I was filtering down a line of slowly moving traffic just on the inside of the central white line at about 5mph faster than slow-moving traffic, when the car I was just drawing up to turned sharply right across my path, without indicating; I had no chance to take evasive action and was knocked off my bike, which I'm told is a write-off. Fortunately I'm not badly hurt.
The police have the signed witness-statement, which his insurers (and mine) can purchase, they say - but I've been told that, even though this is clearly not my fault, in cases that go to court such as this, it tends to go to 'split-liability', where each side is equally to blame. I've been told that he is denying liability; can this be right?
TH, by e-mail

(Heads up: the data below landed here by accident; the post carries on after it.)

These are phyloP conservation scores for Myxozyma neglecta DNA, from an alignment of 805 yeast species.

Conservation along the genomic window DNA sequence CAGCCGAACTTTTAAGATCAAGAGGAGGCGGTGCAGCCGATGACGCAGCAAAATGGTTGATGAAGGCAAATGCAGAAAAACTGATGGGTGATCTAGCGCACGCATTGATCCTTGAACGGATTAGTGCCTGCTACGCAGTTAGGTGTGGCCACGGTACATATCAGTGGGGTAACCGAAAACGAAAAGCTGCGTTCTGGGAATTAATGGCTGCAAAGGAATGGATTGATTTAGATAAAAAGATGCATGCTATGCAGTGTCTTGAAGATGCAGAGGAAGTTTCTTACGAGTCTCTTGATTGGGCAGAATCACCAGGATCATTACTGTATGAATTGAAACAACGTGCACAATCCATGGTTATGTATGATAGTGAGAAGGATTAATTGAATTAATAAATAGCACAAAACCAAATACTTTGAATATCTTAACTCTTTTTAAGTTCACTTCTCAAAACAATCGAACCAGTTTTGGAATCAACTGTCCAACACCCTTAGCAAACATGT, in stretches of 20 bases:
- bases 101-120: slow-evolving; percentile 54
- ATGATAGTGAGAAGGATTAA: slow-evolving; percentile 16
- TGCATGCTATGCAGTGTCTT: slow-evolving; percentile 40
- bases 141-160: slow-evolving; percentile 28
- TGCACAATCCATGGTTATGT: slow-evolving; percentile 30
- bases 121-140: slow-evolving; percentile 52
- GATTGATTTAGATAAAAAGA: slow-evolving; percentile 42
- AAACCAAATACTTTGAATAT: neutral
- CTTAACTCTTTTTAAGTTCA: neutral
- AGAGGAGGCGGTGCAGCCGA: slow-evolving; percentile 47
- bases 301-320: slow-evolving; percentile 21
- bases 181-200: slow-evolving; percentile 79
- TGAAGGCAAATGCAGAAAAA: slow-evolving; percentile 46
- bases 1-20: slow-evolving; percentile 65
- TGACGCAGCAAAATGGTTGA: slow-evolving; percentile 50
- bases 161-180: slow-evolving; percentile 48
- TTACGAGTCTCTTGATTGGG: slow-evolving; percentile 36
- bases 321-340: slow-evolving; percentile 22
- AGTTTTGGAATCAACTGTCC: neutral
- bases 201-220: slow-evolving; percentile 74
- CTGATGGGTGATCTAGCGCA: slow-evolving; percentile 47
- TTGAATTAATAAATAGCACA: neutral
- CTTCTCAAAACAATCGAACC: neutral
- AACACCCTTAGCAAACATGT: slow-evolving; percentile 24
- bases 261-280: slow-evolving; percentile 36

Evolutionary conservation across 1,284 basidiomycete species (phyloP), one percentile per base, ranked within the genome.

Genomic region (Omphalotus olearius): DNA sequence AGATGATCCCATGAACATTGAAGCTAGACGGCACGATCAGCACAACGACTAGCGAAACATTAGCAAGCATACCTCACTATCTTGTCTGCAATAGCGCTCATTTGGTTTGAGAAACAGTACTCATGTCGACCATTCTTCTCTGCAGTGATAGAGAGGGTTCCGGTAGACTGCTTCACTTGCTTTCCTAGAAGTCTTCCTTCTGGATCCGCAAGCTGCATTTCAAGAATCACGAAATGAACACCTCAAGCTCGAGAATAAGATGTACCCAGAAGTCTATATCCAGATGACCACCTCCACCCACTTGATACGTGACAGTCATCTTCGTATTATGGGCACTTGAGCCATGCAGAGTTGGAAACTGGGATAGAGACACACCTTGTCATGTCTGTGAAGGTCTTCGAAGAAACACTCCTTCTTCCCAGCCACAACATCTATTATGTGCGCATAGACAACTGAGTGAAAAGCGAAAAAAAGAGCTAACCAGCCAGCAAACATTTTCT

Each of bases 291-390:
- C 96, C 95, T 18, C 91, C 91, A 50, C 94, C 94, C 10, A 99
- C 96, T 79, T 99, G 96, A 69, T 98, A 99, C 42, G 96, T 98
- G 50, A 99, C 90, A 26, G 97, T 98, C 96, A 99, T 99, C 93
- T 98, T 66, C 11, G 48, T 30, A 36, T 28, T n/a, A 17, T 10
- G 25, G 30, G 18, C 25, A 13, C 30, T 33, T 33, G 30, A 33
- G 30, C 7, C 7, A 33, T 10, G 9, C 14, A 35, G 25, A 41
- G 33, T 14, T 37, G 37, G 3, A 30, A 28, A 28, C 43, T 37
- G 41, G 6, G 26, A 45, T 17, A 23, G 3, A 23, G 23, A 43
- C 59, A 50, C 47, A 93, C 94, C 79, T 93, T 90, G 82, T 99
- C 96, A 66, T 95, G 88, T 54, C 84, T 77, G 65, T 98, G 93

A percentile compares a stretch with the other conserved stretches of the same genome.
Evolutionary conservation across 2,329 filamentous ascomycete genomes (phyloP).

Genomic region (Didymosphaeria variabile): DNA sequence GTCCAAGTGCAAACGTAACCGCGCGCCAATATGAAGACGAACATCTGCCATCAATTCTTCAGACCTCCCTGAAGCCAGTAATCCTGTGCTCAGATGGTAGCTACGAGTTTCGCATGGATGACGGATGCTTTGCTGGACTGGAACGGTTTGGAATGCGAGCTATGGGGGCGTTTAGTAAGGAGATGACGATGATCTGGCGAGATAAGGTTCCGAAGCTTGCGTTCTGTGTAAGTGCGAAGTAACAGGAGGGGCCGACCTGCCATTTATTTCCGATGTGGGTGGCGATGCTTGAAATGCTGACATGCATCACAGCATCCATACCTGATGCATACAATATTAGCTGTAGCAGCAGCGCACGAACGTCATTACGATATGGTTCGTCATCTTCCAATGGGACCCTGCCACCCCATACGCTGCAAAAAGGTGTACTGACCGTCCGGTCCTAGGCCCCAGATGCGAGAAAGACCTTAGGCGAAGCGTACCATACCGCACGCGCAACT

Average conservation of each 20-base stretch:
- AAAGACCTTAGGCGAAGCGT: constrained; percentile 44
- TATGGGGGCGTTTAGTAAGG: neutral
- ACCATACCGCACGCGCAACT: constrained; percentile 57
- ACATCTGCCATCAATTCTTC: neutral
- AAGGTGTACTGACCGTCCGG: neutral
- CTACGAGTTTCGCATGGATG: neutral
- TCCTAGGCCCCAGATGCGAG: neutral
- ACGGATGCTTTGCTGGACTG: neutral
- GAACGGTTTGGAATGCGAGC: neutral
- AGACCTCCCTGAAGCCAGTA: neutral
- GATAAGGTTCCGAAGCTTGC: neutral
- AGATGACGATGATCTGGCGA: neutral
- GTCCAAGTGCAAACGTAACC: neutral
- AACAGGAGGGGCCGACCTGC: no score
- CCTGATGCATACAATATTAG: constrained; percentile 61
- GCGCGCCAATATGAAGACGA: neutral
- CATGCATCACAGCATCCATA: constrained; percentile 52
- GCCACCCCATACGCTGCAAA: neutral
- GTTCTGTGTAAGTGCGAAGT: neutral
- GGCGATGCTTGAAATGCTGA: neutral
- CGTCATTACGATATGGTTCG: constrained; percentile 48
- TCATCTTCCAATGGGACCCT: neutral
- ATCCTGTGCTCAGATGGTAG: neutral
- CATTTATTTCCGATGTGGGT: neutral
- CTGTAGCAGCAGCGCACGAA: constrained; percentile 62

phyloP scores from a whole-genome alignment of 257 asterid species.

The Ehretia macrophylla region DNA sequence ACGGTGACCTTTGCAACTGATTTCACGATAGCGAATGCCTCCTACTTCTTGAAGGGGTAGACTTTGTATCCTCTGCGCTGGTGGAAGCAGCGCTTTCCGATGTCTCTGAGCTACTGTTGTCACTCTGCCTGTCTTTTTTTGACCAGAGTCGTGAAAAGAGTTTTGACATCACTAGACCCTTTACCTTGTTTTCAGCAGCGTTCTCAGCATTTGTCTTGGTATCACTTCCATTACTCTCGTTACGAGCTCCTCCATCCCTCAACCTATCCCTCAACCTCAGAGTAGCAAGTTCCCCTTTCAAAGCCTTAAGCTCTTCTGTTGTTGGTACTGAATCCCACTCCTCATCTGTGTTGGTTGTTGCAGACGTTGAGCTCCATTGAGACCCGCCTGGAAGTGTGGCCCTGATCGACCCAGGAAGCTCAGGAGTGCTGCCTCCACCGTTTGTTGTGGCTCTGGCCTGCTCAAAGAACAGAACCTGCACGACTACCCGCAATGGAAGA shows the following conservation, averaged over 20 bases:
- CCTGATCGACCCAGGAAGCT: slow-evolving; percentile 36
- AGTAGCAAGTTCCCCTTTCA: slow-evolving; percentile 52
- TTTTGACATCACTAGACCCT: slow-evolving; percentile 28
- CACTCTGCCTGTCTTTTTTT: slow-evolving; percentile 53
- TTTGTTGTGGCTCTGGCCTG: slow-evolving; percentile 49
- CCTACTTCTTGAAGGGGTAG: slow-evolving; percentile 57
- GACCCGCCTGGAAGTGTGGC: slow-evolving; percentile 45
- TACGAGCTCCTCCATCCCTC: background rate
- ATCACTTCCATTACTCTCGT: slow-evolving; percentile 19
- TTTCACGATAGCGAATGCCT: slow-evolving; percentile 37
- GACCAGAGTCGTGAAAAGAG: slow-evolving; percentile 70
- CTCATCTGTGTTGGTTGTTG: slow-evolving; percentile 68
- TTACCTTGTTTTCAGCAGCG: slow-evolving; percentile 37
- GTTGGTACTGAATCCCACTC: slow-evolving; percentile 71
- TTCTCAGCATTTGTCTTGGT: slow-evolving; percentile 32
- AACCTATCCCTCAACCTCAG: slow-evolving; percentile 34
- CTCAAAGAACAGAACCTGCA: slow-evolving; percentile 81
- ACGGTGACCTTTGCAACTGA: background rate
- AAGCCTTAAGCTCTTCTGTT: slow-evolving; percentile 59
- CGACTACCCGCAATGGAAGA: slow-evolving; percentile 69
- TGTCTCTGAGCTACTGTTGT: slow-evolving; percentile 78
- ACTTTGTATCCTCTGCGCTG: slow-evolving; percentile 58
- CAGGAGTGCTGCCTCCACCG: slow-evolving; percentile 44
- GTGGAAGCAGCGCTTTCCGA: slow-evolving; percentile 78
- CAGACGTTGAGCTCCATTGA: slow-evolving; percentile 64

Your insurer will almost certainly obtain the police report and associated witness statements before they make a decision on who was to blame and in what proportions. When an accident victim who claims compensation is partly to blame for the accident, that is known as “contributory negligence”, reflecting that they also did something wrong. Blame in civil cases is apportioned in percentages. Each case turns on its own facts and whilst the term “split-liability” is a correct phrase it is not correct to say this means 50%/50% or that all filtering cases end up being 50%/50%. The starting point is for you to establish what is known as “primary” liability which is that the other driver was primarily to blame. It is for the other driver to argue and prove that you contributed to the accident. In your case your speed was appropriate for filtering. He did not indicate and it is likely he did not look in his mirror or over his shoulder. As long as you were not filtering on the approach to a junction then I don’t see why you shouldn’t succeed 100%.